Open Source software (OSS) has made significant strides in enterprises. From the New York Stock Exchange to the smallest mom-and-pop store, the Linux operating system is powering today's business servers. Its growing popularity is due in no small part to the fact that thousands of IT professionals around the world recognize that producing and distributing this type of open standard software has tremendous benefits over traditional commercial products. Unlike off-the-shelf software, open source gives users access to the underlying source code of the application that programmers write and how they instruct a computer to perform certain tasks. Commercial software is considered proprietary to the company that produces it. “It works well, saves money, and is more secure. SMB or large enterprise, there's no down-side, says Steven Vaughn-Nichols, a long-time Linux and open source journalist. “OSS tends to be more secure -- its code is open so anyone can find, report and fix the bugs. You have no idea what may or may not be hiding in proprietary code.” OSS also tends to be cheaper than its proprietary brothers, he adds. “Better security and cheaper to boot? What's not to like?” Previously, security and licensing acted as traditional barriers to adoption. Now, OSS is driving change from the bottom up, according to the seventh annual “Future of Open Source Survey,” of more than 800 respondents, sponsored by North Bridge Venture Partners and Black Duck Software. Survey results indicate OSS is experiencing a growing influence in organizations. This is due to a cultural shift supported by executives' openness to work with active and strong communities to influence projects and spur innovation, the study found. Additionally, “open source has reached a depth and maturity where quality, access to code and costs are no longer barriers to adoption. “This trend is reinforced by thousands of developers working to reduce defects in code, improve its security and innovate with new features and enhancements that get closer to what users want - because those users can have a hand in making it so,” the study found. The biggest factor in OSS adoption, respondents said, is quality, a ranking that increased from third place in 2012. Freedom from vendor lock-in dropped to second place this year, from first place in 2012. Lower costs, big data, and systems integration are the top three business problems open source is solving. In terms of sector growth, the study found that government, as well as health care and media/entertainment are moving toward adoption of open source. Technical capabilities and features were cited by 45 percent of respondents as reasons for why they choose OSS over proprietary solutions. Only 12 percent chose commercial vendor support as being an important factor, according to the study. Linux has taken over some verticals, notes Vaughn-Nichols. “Most stock markets’ core servers, for example, now run Linux. It really has been moving everywhere in other businesses.” As for the types of applications, he says it started with edge servers, file and Web servers, and over the years Linux is now being used for a large variety of apps, including CRM. Sears, for example, used open source software to build a private cloud platform. According to published reports, the company opted for OSS because it helped reduce costs and boost flexibility. And Sears and Chevron are using Hadoop, an open source database to analyze large amounts of data. Because the code is reusable, OSS is also being used by MasterCard to build prototypes of mobile apps. This gives developers the ability to create apps quickly, the company said. While the energy industry typically hasn’t shown an interest in OSS and has generally only used Linux application servers, Chevron is using Hadoop to find oil in areas including the Gulf of Mexico. As for smaller businesses, Vaughn-Nichols says many are probably not aware that their Network-Attached Storage (NAS) device and Internet router “are almost certainly running Linux.” The OS is everywhere, he adds. “It's in your pocket with your Android smartphone and it's what powers your Google Web searches. The only place it really isn't is the conventional desktop.” Better quality was the number one factor for open source adoption in business cited by respondents in the Future of Open Source survey. Other factors in order of importance were: freedom from vendor lock-in; flexibility/access to libraries of software, extensions and add-ons; elasticity/ability to scale at little cost or penalty; superior security; pace of innovation; lower costs; and access to source code. Increasingly, open source software is being chosen over proprietary alternatives. Industry observers say it’s a viable choice for businesses because it provides: Control – Unlike commercial software, OSS lets you make decisions about how to run your business. Flexibility – OSS is licensed in a way that lets you modify it yourself or hire a third party to tailor the software to meet the needs of your business. Reliability – OSS typically has fewer bugs and is more reliable than software developed using a standard commercial development process. Cost – There are little to no upfront costs with OSS. Users only pay for the support they need and most importantly, when they need it. Longevity – If a commercial software company goes out of business, you lose all of your support, bug fixes, security patches and possibility of future upgrades. Contrast that to a mission-critical software application a business is using: all it has to do is find a consulting firm, programmer or another third-party provider. “Enterprises see [open source software] as leading innovation, delivering higher quality and driving growth rather than being just a free or low-cost alternative,’’ says Michael Skok, general partner at North Bridge Venture Partners. “Going forward, as broader adoption creates a virtuous cycle of innovation and investment, we can expect more disruption from open source, new business models and many more exciting new projects and companies." Vaughn-Nichols also sees OSS becoming more ubiquitous in business. “It's becoming invisible. People tend to think of software as what they see in front of them. For most people that means Windows or Macs. Behind all of them everything -- and I mean everything -- has been switching over to OSS.”
How to Prepare for Your Enterprise Account Executive Interview at MongoDB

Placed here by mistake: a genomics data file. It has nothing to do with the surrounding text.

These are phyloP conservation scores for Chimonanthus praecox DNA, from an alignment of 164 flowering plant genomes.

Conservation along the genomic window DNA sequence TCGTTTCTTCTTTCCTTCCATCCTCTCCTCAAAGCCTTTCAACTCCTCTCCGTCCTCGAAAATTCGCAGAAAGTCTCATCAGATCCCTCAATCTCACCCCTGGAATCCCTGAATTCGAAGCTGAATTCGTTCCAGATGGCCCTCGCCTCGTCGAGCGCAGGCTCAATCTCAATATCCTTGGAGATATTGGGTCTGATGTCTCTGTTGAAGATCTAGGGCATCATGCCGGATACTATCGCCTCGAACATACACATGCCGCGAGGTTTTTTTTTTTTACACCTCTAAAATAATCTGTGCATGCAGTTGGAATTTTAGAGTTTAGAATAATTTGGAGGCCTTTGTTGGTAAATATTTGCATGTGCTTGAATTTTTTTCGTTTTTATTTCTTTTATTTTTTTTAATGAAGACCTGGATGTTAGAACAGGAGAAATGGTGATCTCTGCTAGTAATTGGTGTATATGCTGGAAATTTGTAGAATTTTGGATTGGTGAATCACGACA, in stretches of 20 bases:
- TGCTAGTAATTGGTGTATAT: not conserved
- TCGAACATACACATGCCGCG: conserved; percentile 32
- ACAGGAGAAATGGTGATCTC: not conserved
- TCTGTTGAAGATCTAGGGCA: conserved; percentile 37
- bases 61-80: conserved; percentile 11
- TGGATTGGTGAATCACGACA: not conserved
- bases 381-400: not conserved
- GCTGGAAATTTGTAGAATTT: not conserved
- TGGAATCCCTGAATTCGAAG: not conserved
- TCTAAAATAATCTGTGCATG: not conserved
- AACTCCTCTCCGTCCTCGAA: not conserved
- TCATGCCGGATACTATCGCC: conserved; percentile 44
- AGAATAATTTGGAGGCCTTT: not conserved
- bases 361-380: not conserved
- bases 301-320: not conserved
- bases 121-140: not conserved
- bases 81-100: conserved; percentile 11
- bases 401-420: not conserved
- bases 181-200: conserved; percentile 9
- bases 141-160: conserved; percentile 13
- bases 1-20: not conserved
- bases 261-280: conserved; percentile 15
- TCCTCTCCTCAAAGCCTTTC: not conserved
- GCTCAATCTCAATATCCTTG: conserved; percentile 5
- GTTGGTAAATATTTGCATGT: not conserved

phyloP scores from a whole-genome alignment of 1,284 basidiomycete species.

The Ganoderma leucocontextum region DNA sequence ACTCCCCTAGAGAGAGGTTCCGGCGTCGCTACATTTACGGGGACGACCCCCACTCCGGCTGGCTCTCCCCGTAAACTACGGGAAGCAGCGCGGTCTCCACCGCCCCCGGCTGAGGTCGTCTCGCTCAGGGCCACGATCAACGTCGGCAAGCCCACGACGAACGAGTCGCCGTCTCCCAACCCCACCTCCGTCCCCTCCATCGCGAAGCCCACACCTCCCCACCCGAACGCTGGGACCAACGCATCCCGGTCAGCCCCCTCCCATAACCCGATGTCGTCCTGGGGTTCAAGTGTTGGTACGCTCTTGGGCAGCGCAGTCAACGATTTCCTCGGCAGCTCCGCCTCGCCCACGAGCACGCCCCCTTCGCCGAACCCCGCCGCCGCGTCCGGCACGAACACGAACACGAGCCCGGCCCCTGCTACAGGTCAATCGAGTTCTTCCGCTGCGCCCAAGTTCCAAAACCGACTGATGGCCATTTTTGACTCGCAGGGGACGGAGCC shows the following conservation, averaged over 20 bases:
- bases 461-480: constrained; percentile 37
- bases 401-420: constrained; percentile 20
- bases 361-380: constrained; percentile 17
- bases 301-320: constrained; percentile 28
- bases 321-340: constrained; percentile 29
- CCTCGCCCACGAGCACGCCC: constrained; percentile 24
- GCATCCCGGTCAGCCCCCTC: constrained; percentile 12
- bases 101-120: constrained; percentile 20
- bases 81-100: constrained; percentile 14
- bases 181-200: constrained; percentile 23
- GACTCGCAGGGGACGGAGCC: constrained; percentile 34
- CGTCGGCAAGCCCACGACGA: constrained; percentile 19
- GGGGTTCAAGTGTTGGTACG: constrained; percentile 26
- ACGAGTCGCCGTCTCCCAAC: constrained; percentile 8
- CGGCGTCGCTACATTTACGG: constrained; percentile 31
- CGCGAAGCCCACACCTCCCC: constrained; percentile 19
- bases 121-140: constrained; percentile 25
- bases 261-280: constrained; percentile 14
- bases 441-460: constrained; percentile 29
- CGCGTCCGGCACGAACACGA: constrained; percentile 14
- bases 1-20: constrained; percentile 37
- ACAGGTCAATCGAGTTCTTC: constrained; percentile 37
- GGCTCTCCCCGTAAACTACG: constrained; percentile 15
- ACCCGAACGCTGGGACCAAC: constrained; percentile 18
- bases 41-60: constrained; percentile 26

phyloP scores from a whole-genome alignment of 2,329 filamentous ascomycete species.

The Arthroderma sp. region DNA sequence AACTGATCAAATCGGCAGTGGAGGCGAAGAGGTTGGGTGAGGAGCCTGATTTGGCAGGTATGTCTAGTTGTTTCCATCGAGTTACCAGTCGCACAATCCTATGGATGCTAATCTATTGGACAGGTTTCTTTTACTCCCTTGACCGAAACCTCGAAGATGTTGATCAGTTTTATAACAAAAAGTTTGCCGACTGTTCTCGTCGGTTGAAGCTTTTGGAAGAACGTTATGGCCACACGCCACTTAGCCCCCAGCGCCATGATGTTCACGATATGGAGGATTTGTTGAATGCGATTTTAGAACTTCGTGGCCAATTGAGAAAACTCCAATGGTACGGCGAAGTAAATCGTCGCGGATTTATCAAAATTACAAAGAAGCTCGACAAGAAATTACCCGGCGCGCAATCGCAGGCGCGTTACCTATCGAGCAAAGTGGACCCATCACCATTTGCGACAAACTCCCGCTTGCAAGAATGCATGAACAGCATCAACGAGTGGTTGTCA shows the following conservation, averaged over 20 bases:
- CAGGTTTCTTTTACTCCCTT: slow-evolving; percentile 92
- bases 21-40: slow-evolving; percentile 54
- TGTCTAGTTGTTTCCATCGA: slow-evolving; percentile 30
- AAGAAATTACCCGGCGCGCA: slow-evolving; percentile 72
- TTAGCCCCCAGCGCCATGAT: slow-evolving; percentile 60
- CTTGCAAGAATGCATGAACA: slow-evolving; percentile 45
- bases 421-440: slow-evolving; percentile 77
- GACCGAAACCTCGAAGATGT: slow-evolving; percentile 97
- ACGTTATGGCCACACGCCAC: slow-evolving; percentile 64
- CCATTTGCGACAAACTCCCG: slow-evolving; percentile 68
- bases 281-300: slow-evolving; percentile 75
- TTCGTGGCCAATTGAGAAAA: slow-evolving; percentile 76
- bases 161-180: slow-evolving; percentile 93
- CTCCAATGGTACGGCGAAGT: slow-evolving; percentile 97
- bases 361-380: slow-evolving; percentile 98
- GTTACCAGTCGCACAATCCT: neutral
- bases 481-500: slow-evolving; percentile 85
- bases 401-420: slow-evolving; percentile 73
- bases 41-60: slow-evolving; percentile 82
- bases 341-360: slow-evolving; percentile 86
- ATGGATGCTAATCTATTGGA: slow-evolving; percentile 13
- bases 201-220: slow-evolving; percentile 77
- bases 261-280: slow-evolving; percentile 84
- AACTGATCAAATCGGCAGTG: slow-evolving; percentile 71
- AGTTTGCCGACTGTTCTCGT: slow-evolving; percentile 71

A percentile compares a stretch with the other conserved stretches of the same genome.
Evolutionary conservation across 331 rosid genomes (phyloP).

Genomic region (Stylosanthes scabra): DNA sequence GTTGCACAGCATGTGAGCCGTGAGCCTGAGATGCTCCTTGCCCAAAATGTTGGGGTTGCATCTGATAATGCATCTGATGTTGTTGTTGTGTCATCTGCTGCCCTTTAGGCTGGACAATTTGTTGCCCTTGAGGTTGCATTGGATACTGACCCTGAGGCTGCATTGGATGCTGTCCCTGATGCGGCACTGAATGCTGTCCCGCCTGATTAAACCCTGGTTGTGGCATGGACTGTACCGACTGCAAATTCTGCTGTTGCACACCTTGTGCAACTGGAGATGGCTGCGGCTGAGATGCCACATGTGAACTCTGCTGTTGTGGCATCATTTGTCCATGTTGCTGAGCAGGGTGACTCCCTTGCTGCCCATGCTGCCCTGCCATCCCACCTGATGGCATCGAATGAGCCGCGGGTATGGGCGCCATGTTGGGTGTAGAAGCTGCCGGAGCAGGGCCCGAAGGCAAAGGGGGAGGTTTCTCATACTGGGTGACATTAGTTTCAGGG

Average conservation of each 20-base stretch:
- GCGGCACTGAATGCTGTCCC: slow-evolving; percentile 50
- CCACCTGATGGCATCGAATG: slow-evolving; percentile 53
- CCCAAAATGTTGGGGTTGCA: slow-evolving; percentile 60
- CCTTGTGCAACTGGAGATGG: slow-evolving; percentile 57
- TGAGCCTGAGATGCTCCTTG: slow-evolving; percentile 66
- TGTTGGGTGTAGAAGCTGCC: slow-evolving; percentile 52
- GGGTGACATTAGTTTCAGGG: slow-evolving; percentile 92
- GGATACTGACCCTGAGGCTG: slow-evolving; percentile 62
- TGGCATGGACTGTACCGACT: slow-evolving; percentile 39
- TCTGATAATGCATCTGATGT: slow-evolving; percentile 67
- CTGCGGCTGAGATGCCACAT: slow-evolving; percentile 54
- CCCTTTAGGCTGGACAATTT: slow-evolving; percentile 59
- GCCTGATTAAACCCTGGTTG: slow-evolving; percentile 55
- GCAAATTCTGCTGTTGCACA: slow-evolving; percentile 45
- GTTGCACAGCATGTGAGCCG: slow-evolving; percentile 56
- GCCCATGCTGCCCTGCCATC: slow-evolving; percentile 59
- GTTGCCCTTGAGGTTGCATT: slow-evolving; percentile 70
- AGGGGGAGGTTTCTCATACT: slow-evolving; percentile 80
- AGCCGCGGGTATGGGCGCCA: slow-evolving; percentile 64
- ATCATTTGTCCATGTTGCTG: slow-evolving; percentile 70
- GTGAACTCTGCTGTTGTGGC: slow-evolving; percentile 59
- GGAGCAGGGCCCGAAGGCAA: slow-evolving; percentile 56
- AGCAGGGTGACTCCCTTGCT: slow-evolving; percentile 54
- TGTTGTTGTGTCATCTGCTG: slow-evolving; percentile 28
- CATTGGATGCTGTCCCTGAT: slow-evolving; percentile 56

At MongoDB, our Enterprise Sales team is growing rapidly as we strive to build a salesforce with a legendary reputation of excellence and integrity. Although we are eager to add new reps to our team, we are focused on ensuring we hire the right people for the job and that we’re the right company for you, too! Because of this, our interview process may not be as quick or look the same as other companies’. We feel confident that we’ve designed our interviews to uncover a mutually beneficial opportunity that will allow anyone who joins the team to look back on their time at MongoDB as a career-defining point in their lives. Our typical interview process includes three interviews, a sales profile assessment, and a final interview that we call “The Challenge”. Throughout these interviews we want you to meet as many people on our team as possible. Your interview panelists may include the Regional Director (RD) you’d directly report to along with RDs from other regions. You’ll also typically meet with a Regional Vice President or SVP depending on your location. We ultimately want you to be introduced and exposed to teams across the company so that you receive insight into our broader culture and can decide if MongoDB is the right fit for you. We recommend treating the recruitment process similar to a sales cycle including preparation, qualification, and closing. No matter the interview, you should be aware that all MongoDB Enterprise Account Executive interviews are around the three Whys: Why MongoDB? Why you? Why now? Why MongoDB We want to ensure that we can support your career growth at MongoDB. At each stage of the interview process, leaders will want to dig in on the three P’s: 1. People Our executive leadership team is made up of some of the best in the industry. To understand who is behind the success of the company and how they got here, we recommend looking into some notable MongoDB figures such as our Executive team and Board Members. Prior to each interview, you will receive a guide with the names of the managers you’ll be interviewing with. We recommend doing some research on these individuals and their team members, along with other Enterprise Account Executives at MongoDB. It’s likely that you’ll be asked about this research during your interview, so be prepared to discuss what you found. 2. Product The MongoDB data platform is complex which can make our sales process rather technical in certain use cases. While we don't expect you to come with database expertise, we do want to know why you have an interest and see the value in selling it! We recommend taking a look at our customer testimonials online to learn how MongoDB technology is applied. We also recommend researching our differentiators, which should help you understand why a C-Suite executive should buy MongoDB. Below are some resources to help you get started. MongoDB Technology Overview Why MongoDB Atlas 3. Process Come prepared to talk about your week, where you spend your time, and how you plan and prioritize your accounts. While our EAEs do handle some existing business, the main focus is on new pipeline generation as we continue to disrupt a huge market. Our Sales team follows the MEDDIC sales qualification methodology as well as our own internal sales process. This provides the team with a proven roadmap on how the most successful sellers have closed deals and promotes a common language within our teams across the globe. We recommend you speak to the sales and qualification process you follow currently and understand how they compare. Why you We’ve spent a lot of time defining our sales process and how our Enterprise Account Executives can be successful. Because of this, we’ve been able to determine what top-performing reps at MongoDB have done differently and what characteristics help them quickly develop and achieve great records of closed deals. Coachability: There’s a ton of enablement at MongoDB, and we want you to make use of it! If you enjoy coaching and development, this is a good environment for you. Drive: The database market is massive, and MongoDB owns less than 1% of it. To be successful, you’ll need grit, a competitive nature, and a drive to disrupt one of the largest addressable markets in the software industry. Street smarts: Although the MongoDB product is technical, there is still a very human element to the sales process. We look for people who have emotional intelligence, the ability to “read the room”, and are empathetic. Ability to build pipeline: It may seem obvious, but our top performers are great at generating business meetings that impact their number of deals closed. You’ll need to excel at and enjoy hunting new business! Champion building: We strongly believe in making long-lasting connections and look for individuals who can identify and build a MongoDB Champion within their customers. Why now We believe that timing is important and want you to feel confident in your decision to join MongoDB. We encourage you to think about the following: Do you feel ready to leave your current role? If so, why do you believe now is the right time for you to do so? What are you not receiving in your current role that you’re looking for in a new role? Do you feel confident in your decision to interview with MongoDB at this time? These are things that will be discussed during your interview process, and we hope that you can happily articulate why you believe MongoDB is the next step for your development and career. Interested in pursuing a career at MongoDB? We have several open roles on our teams across the globe and would love for you to transform your career with us!